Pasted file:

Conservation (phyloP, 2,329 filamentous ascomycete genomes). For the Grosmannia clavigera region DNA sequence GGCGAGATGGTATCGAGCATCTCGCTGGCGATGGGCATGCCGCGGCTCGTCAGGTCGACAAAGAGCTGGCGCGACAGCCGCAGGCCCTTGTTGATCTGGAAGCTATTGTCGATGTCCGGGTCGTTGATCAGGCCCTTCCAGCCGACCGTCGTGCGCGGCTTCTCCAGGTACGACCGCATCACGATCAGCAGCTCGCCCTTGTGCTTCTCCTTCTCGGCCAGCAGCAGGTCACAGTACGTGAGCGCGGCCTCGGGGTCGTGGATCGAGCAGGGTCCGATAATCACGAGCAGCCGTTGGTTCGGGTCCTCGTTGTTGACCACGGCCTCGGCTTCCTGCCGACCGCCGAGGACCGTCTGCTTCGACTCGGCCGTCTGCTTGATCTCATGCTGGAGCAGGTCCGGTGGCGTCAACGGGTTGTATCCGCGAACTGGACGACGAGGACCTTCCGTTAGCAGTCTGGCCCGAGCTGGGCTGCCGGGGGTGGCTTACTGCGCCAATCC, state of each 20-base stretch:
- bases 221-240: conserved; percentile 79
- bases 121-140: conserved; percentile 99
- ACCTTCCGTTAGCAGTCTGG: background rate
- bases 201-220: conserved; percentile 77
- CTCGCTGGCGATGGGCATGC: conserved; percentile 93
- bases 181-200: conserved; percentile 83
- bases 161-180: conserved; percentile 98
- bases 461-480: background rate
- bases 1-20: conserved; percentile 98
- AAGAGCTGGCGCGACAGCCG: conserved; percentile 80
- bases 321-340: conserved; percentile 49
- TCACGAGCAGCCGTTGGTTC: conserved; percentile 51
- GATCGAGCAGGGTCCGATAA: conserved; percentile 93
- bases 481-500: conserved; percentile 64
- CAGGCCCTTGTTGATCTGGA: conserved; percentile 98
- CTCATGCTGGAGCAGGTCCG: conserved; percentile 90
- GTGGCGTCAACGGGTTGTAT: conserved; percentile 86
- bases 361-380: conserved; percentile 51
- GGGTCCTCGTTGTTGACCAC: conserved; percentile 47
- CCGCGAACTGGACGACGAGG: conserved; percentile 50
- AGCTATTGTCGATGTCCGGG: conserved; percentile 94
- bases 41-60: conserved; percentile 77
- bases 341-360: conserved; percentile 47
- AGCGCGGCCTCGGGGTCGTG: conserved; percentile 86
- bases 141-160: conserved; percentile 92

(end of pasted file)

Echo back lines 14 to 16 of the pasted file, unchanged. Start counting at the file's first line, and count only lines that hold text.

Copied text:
- GATCGAGCAGGGTCCGATAA: conserved; percentile 93
- bases 481-500: conserved; percentile 64
- CAGGCCCTTGTTGATCTGGA: conserved; percentile 98